Thanksgiving Pet Safety
by Camilynne Wallen, LVT
Keep the feasts on the table. The best way to ensure our pets' safety is to keep them away from the food in the first place. To help with that, advise all family and friends coming to your house that table scraps are not appropriate for your pets. There's always one guest who just can't help themselves, so keep treats on hand that ARE safe for pets.
- Green beans
- Sweet potato
- Low fat cottage cheese
- Boiled chicken
These food items can be given in moderation as long as they are PLAIN. No gravy, sauces, or seasonings are appropriate.
- Pets should also not be exposed to nuts, raisins or grapes as these may be toxic.
- Baked goods are off limits. Chocolate and Xylitol (found in many sugar-free desserts) are toxic to pets.
- Keep the trash where pets can't find it. Be conscious of leaving food on the counter wile you eat or even putting the turkey carcass in the trash can. It is just as irresistible to them as it is to you!
Guests can be stressful for pets. Many pets are shy and timid and can be very stressed when there are many people at your house. Even if your guests are family and friends, sometimes just having too many people in the house at one time can be overwhelming for them. Allow them access to a quiet space such as a small bedroom or bathroom where they are comfortable and will not be disturbed. Exotic pets especially can be easily stressed, make sure they stay safely tucked away and are not disturbed.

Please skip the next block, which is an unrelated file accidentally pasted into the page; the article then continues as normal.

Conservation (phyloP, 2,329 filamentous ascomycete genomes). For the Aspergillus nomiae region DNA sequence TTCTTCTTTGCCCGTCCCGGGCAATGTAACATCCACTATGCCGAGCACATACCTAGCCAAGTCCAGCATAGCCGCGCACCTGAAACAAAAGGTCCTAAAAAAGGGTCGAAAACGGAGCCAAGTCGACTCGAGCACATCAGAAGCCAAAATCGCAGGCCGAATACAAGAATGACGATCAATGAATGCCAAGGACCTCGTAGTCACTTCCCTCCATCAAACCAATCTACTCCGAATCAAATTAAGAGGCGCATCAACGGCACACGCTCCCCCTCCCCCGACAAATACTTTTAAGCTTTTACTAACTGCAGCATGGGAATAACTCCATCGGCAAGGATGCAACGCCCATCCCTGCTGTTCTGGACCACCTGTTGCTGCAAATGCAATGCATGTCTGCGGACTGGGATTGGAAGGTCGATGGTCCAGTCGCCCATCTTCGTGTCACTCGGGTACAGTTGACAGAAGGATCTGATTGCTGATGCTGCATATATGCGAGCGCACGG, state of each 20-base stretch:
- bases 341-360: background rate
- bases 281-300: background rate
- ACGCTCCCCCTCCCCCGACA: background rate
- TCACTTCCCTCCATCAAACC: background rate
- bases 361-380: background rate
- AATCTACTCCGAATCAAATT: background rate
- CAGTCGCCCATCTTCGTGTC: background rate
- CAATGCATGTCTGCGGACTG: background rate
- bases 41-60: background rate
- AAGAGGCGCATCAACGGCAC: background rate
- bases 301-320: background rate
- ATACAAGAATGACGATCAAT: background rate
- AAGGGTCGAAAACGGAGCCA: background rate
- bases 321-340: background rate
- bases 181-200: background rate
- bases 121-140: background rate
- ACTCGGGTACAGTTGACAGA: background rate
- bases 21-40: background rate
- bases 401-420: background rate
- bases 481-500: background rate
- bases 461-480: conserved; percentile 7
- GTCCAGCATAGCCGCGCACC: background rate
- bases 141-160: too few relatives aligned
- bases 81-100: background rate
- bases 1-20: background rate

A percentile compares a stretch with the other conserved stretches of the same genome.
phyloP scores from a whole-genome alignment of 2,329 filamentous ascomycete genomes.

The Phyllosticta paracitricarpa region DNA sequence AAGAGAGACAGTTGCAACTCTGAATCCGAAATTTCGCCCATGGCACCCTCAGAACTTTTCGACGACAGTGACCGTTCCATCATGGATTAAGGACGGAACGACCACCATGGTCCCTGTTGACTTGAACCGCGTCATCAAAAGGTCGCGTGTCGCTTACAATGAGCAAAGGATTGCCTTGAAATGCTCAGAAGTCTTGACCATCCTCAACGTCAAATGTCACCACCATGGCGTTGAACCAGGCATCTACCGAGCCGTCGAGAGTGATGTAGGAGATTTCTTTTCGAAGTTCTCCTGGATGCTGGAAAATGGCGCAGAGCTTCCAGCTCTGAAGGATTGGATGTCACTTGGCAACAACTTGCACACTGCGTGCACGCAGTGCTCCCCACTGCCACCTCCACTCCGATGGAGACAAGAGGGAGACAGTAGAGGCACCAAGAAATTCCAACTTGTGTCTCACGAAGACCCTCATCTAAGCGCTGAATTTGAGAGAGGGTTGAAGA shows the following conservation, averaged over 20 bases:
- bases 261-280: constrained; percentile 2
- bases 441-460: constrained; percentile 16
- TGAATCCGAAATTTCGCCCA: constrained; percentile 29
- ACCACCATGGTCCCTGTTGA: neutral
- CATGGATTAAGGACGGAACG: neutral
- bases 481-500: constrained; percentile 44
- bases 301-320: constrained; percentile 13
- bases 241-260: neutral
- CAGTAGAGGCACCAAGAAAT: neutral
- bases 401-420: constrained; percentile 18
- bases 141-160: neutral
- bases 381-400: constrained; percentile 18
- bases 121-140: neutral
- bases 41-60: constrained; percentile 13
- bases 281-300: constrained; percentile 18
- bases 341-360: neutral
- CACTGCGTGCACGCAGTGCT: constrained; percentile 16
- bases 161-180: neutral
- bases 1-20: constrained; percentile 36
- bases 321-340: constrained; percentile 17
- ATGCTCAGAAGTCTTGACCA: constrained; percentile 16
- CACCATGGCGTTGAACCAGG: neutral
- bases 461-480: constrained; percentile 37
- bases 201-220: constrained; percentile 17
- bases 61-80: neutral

Keep exits covered. With all the excitement, it is easy for our pets to slip out the door. This is also a good time to ensure your pets are microchipped. Permanent identification can reunite your family. If your pet is not microchipped, call us to schedule an appointment.
- Pets must be secured in the car using either a crate, or a pet approved restraint device.
- Never leave pets alone in your vehicle, regardless of the weather, for any length of time.
- Let us know if you plan to fly with your pet, or if you plan to board them. Special considerations should be taken for both situations to keep them safe. Health certificates and other documents may be needed, too!
- Always remember pets are family - pack essential items for them as well!
Be vigilant! If your pets are exposed to potentially dangerous food or plants, a fast response is your best chance at helping them. Contact your local veterinarian or emergency clinic immediately for guidance. It may also be helpful to call the ASPCA Poison Control Hotline at 888-426-4435. Common signs of a toxin ingestion are restlessnesss, vomiting, excessive drooling, tremoring, diarrhea, odd behavior changes, pain, or depression. If you notice these signs, or anything you are concerned about, please do not hesitate to contact a veterinarian.